So much of picky eating is about emotions.  I have written elsewhere about how children are little emotional sponges, subconsicously sensing all the feelings around them, even if they cannot always understand or interpret them. If you are anxious about your child making a mess, she will feel anxious too. This will without doubt negatively affect her eating.

2. If you make a big effort to avoid messy mealtimes, your child will learn that food  can be threatening

Continue reading

Your diet during pregnancy can help prevent picky eating

Eat a varied diet during pregnancy

Eat a healthy and varied diet during pregnancy

Doing what you can to try to prevent your child becoming a picky eater does not start with weaning. It does not even start with how you feed your new-born (although there is some interesting research about the impact of breastfeeding on  children’s food preferences). It starts in pregnancy.

According to the very informative ‘what to expect’ website, babies are tasting the amniotic fluid that surrounds them from about 21 weeks.

Researchers at the Monell Chemical Center in Philadelphia,  found that what a mother eats in pregnancy heavily influences her child’s palate. The New York Times quoted researcher Julie Menella who was involved in the study. She puts it bluntly:

“…where you start is where you end up”

Menella and her colleagues concluded that the greater the variety of foods you eat during pregnancy, the more open to a wide range of flavours your child will be.

An Australian study described in the New Phoenix Times, found that Continue reading

Here comes the helicopter!

girlwithfishI have spent a long time noticing and reflecting on the different ways parents try to make their children eat. In my book, I split these into several broad categories:




  • Cajoling – this is where we gently persuade, often involving comedy trains and aeroplanes….
  • Incentivising - you know the one; if you eat your beans you can have a star on your chart / a sticker / your pudding…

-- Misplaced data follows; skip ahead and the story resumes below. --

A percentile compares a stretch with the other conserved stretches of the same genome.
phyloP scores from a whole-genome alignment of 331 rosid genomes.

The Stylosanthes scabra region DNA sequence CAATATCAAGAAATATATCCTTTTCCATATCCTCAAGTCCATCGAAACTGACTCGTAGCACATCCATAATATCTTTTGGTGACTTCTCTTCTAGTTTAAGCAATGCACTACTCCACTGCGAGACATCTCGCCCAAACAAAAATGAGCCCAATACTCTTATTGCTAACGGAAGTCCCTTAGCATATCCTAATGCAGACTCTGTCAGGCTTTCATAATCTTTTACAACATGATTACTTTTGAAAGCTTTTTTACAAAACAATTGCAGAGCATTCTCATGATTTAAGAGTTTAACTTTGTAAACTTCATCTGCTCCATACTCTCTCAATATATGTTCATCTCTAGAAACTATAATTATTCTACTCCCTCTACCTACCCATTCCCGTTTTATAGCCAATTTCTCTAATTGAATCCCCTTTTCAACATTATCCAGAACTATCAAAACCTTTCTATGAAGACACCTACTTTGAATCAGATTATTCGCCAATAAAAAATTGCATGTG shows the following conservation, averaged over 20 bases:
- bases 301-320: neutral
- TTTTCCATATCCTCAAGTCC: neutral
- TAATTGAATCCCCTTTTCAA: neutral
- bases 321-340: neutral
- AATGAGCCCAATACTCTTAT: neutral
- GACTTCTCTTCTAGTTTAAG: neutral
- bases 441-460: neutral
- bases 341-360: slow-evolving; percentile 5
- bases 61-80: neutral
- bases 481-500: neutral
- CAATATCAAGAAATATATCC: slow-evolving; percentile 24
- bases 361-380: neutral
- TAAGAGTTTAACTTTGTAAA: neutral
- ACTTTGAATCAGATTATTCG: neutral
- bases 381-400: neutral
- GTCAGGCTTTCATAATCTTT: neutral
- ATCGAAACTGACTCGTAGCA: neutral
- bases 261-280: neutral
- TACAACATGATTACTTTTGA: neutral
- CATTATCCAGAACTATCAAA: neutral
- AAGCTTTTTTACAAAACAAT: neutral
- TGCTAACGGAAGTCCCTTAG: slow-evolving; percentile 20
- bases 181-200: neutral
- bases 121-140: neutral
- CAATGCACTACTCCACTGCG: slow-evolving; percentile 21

• Pleading – “just one more bite… for mummy?”
  • The authoritarian approach –  “eat it because I say so”
  • Reasoning – often invoking the god of nutrition; eat it because “you need vitamins” / “it will make you big and strong”
  • Comparing – this is where we use siblings or friends to try to get a child to try something ” Look – Jack LOVES his fish”
  • Tempting -extolling the virtues of whatever it is we want them to taste, in the hope that they will be unable to resist

All of the above involve giving your child attention for not eating or being negative about food, and all of them are therefore experienced by your child as a kind of ‘pay-off’. Continue reading

My interview with Dina Rose

American sociologist, parent educator and feeding expert, Dina Rose PhD is the author of the fantastic ‘It’s Not About the Broccoli’.


I reviewed her book back in January and loved her approach. Like me, Dina helps parents understand that when it comes to feeding your kids, it’s more important to help them develop a positive relationship with food than to simply focus on getting as much healthy food down them as possible. Here’s how Dina answered my questions:

1.Can you tell my readers a bit about your journey into the world of picky eating? What made you decide to get involved in this field?

My mother died of obesity-related illnesses when I was pregnant with my daughter, over 13 years ago. She was only 65 years old. When my daughter was born, I was consumed with answering the question, “How do you teach kids to eat right?” Continue reading